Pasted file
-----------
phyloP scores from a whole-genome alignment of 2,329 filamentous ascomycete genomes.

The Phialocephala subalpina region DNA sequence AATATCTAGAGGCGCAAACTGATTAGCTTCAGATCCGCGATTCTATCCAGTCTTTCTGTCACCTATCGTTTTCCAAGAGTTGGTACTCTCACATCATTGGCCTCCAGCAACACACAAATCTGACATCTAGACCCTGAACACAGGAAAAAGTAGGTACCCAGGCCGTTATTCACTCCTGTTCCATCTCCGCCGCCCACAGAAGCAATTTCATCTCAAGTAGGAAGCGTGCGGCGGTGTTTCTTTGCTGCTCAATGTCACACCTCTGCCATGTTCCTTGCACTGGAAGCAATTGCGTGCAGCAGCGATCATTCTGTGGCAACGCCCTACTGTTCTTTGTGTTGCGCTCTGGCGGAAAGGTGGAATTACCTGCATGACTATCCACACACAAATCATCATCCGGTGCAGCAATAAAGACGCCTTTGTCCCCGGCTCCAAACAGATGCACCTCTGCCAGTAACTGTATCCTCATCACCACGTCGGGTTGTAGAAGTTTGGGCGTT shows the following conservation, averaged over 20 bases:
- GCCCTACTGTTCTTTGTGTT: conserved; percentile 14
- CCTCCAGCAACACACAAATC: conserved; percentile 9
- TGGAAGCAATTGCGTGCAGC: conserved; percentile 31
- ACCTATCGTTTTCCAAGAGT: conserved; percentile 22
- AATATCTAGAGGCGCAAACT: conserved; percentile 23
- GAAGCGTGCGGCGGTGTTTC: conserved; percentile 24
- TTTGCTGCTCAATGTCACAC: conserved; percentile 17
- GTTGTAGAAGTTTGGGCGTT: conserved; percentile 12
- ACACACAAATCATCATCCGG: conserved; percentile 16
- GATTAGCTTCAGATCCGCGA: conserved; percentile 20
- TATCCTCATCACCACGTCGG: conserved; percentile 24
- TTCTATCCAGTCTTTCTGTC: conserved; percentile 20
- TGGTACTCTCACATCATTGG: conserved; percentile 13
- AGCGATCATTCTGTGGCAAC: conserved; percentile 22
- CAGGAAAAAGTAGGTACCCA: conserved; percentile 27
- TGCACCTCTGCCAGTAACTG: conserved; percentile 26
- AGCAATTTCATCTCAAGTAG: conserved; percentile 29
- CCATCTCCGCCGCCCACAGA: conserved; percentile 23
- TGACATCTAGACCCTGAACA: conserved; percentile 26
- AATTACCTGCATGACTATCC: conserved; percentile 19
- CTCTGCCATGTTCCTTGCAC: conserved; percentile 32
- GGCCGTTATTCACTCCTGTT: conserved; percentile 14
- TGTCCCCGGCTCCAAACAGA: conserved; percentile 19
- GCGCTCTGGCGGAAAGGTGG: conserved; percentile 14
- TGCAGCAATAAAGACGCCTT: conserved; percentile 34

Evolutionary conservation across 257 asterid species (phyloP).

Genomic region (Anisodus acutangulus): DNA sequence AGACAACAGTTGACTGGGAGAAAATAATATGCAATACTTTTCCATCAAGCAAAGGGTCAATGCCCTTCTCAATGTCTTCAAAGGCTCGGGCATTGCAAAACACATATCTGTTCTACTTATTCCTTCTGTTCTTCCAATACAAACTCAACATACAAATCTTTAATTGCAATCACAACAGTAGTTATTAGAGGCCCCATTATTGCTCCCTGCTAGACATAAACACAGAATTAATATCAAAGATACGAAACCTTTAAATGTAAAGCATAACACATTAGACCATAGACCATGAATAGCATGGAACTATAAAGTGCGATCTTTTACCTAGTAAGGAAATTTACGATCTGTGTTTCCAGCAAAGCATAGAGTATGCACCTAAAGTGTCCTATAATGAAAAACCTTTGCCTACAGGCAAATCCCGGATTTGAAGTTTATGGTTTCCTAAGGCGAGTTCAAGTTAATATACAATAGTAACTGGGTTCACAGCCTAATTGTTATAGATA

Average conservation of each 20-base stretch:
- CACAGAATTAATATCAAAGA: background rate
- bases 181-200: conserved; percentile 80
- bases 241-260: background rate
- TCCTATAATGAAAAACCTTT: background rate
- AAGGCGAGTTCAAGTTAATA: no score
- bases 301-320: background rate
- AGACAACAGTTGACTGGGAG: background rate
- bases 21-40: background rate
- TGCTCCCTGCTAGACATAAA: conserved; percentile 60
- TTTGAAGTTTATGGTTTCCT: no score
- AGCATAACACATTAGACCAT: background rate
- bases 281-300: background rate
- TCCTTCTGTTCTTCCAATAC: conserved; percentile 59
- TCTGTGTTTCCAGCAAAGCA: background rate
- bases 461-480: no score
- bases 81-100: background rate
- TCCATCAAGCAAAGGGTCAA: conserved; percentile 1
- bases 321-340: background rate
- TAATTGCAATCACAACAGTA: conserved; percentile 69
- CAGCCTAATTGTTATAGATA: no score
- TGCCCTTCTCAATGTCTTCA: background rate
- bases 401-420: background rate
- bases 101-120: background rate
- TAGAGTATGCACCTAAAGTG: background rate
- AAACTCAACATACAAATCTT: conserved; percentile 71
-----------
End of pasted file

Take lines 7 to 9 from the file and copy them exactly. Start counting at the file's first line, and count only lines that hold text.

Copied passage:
- AATATCTAGAGGCGCAAACT: conserved; percentile 23
- GAAGCGTGCGGCGGTGTTTC: conserved; percentile 24
- TTTGCTGCTCAATGTCACAC: conserved; percentile 17